The rigidity of long-existing models and the lack of efforts to remove inferior or flawed physical representations hinder progress by preventing opportunities for new, fresh thinking.
These trends could cloud the future of the fields of atmospheric science, climate, and oceanography. Models are widely used, perhaps much more so than could have been anticipated at the dawning of the computer age some 40 years ago. The growing user community includes many nonspecialists who are not prepared to assess or question the reliability of model predictions. As computers become larger and allow even finer model resolution, some local model forecasts will become increasingly stochastic. It was not clear to the workshop participants that the atmosphere, climate, and oceanography communities are prepared or even constituted to make the required adjustments, refinements, and improvements in model parameterizations that this will require. It is particularly troubling that if our unresponsiveness to the parameterization challenge is indeed culturally driven, its implications carry an aspect of inevitability.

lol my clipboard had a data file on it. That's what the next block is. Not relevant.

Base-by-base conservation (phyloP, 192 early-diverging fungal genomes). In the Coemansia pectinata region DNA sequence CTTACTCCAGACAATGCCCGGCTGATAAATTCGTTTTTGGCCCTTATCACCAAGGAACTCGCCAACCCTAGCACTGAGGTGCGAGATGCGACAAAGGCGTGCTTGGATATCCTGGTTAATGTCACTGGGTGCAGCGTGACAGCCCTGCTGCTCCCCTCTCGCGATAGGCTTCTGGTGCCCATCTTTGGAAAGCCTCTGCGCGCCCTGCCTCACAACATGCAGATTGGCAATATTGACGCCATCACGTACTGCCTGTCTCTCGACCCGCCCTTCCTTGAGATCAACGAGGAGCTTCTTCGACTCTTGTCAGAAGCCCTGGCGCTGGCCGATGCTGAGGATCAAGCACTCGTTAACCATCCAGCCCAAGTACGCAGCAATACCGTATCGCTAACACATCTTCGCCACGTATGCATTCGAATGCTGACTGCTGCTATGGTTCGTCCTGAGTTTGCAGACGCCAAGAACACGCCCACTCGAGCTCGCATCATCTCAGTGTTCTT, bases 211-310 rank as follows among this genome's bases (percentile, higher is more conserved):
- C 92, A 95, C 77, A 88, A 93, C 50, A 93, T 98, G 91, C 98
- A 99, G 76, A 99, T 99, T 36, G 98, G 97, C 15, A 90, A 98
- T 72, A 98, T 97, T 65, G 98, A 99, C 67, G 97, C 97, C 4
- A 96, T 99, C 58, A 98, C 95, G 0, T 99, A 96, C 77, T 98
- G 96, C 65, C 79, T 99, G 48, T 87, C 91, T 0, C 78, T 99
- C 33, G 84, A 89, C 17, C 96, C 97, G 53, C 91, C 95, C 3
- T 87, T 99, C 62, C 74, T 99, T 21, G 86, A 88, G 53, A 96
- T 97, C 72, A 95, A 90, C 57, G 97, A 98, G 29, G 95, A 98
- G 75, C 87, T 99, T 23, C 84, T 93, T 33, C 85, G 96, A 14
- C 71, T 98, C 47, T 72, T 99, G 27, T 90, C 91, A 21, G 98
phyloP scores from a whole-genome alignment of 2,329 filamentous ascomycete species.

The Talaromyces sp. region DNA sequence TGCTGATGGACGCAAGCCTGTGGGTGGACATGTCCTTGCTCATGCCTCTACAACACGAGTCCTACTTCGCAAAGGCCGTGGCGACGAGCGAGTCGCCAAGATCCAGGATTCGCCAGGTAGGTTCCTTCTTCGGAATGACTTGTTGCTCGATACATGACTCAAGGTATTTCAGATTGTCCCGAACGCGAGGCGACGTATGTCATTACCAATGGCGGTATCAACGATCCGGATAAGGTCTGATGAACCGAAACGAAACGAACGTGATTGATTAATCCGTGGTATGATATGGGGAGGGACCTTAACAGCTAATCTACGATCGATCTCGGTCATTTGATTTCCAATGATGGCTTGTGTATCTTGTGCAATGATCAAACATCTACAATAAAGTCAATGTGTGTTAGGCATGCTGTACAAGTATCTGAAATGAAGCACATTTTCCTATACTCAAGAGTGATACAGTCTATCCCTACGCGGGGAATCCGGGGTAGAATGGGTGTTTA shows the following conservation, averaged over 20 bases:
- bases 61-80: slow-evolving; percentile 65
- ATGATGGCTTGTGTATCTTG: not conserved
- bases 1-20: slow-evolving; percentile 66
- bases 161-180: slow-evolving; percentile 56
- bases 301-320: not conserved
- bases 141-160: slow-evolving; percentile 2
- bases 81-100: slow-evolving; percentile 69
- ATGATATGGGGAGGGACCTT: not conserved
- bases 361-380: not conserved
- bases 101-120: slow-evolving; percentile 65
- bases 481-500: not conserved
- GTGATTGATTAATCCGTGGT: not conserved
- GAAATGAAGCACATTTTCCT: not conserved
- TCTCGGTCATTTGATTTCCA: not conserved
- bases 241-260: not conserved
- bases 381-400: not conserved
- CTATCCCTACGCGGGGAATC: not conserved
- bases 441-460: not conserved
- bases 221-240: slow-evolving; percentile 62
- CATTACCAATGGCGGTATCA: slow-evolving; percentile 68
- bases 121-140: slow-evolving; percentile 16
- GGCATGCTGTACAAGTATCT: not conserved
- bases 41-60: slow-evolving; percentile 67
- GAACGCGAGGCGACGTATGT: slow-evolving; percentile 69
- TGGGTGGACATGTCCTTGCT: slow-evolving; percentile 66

Atmospheric scientists and oceanographers understand both the practical and scientific importance of the parameterization problem. But we also need to bestow it academic dignity by acknowledging it as a difficult and important problem in mathematical physics. Indeed, it involves, among other things, turbulence, which is commonly referred to as the outstanding unsolved problem in classical physics. The parameterization problemwhich could be defined as the identification and understanding of the physics of unresolved processes and the compact, optimal representation of this physics in numerical modelsdeserves serious attention from the best and brightest.
This report summarizes the discussions of the workshop participants on parameterization approaches and frameworks and on specific targets for parameterization improvement. Among the key issues identified by the participants were the following:
An important field of parameterization science has emerged over the past 40 years as a result of the computer revolution. Workshop participants believe that our educational, research, and funding institutions need to recognize, accommodate, and foster this new field.